During the winter of 1919 and 1920, a significant amount of ice, approximately 11,000 cubic meters, was harvested from the Pond. This ice was used for various purposes, such as storage in city ice houses and preserving freshly caught fish destined for British sailings. The revenue generated from these activities provided a welcomed income for the Reykjavík City Treasury.
As demand increased, regulations were put in place, requiring individuals to report the amount of ice they took. An ice inspector was hired to oversee the collection process. In 1915, a record shows the sale of 3,504 cubic meters of ice, amounting to ISK 1,226.40.
This organized approach ensured proper management of ice resources and reflected its importance in Reykjavik’s development during that time. However, it is worth noting that the ice harvested from the Pond was unsuitable for consumption due to the sewage flow into the water.
The Construction of Reykjavík’s Harbour and the Proposal for The Pond
Reykjavík, prior to 1913, lacked a proper harbor until the commencement of its construction, which was later completed in 1917. The need for a harbor in the capital had long been recognized, prompting numerous proposals to address the issue. One intriguing idea, from 1862, involved extending the harbor into The Pond itself. The concept suggested deepening The Pond and creating a dock while simultaneously constructing a navigable canal that would run through the heart of the town, connecting the harbor to the sea.
This proposal garnered attention and was extensively discussed in the newspaper Íslendingur. The author envisioned the cost of this ambitious undertaking to be around 80-90 thousand ríkisdalur, Denmark’s official currency in its colonies. The author expressed confidence that such a structure would not only result in a beautiful and secure harbor but also make better use of the area that was being underutilized.
As the debate unfolded, the realization of a dedicated harbor for Reykjavík finally took shape in 1913. The construction began as the town council realized the new harbor which had been built in Viðey Island would look bad for the capital. At that time, Viðey Island was controlled by the town of Seltjarnarnes. The completed harbor would go on to transform the city’s maritime infrastructure, facilitating trade and transportation while serving as a significant economic hub.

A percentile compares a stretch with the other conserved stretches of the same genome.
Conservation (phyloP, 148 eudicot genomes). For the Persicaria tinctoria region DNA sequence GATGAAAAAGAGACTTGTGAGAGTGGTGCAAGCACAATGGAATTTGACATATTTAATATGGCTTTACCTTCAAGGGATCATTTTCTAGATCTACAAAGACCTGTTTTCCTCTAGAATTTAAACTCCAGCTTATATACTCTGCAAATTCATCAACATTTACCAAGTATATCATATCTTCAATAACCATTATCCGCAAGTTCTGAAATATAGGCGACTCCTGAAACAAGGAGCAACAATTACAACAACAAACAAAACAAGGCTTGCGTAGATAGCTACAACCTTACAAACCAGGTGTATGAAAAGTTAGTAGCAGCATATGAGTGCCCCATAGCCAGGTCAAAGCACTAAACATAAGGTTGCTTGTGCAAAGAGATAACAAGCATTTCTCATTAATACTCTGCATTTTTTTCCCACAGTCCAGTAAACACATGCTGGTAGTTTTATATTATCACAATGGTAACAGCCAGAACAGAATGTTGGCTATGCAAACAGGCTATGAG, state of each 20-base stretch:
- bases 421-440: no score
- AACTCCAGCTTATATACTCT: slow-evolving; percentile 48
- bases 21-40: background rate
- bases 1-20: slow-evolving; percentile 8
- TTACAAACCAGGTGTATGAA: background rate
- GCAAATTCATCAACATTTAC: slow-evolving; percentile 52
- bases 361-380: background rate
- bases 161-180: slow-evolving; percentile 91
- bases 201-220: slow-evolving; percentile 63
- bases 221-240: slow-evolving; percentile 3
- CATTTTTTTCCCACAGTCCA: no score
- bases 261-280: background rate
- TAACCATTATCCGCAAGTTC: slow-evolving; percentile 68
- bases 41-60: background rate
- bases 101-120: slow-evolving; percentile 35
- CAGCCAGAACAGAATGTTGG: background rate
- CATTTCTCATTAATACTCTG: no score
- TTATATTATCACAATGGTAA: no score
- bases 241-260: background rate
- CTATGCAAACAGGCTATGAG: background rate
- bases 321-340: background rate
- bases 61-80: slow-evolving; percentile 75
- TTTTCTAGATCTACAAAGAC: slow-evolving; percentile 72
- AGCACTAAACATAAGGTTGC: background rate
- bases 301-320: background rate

While the idea of expanding the harbor into The Pond did not come to fruition, its proposal stands as a testament to the creative thinking and innovative solutions that were explored during the early development of Reykjavík’s harbor infrastructure.
The Decline of Water Quality in The Pond
The deteriorated state of the water in Tjörnin can largely be attributed to human activities. This issue is not recent, as the lake and its surrounding watershed have faced various disturbances and pressures over the past two centuries, coinciding with population growth and urbanization. The catchment area of Tjörnin has experienced a gradual reduction. Starting with land reclamation efforts during the 18th and 19th centuries, followed by drainage, ditching, and field cultivation in the upper region throughout the first half of the 20th century. Furthermore, the construction of various structures in the 20th century has altered the lake’s banks, often involving landfills and modifications during street and house development projects.
In the past, Reykjavik’s trash dump was literally in The Pond. Although efforts were made to relocate it in 1928, it remained nearby at the southern end of the Pond. Additionally, during the earlier decades of the 20th century, sewage was directly discharged into the Pond, likely continuing until around 1962. Lastly, it is essential to note that feeding bread to birds can induce stress and result in nutrient excretion.
Over time, the ecosystem of The Pond has undergone significant changes. Originally, Tjörnin was a sea lagoon isolated from the ocean by a natural gravel ridge, believed to have occurred around 1200 years ago. The outlet stream once flowed freely into the sea, leading to occasional flooding and tides within the Pond. In 1913, Lækjargata was extended over the Lækur and closed off. Today, a valve system ensures controlled outflow from the Pond, preventing mixing with seawater.
Water Quality in The Pond is Getting Better
In recent years, notable improvements have been observed in the ecosystem of The Pond. Previously, vegetation was scarce in most areas of the Pond for an extended period. However, around 2015, the introduction of small pondweed, an aquatic plant, led to its rapid proliferation, covering a significant portion of the pond’s bottom. Another species, the Alpine pondweed, is also found but is less common, mainly present in Hústjörn.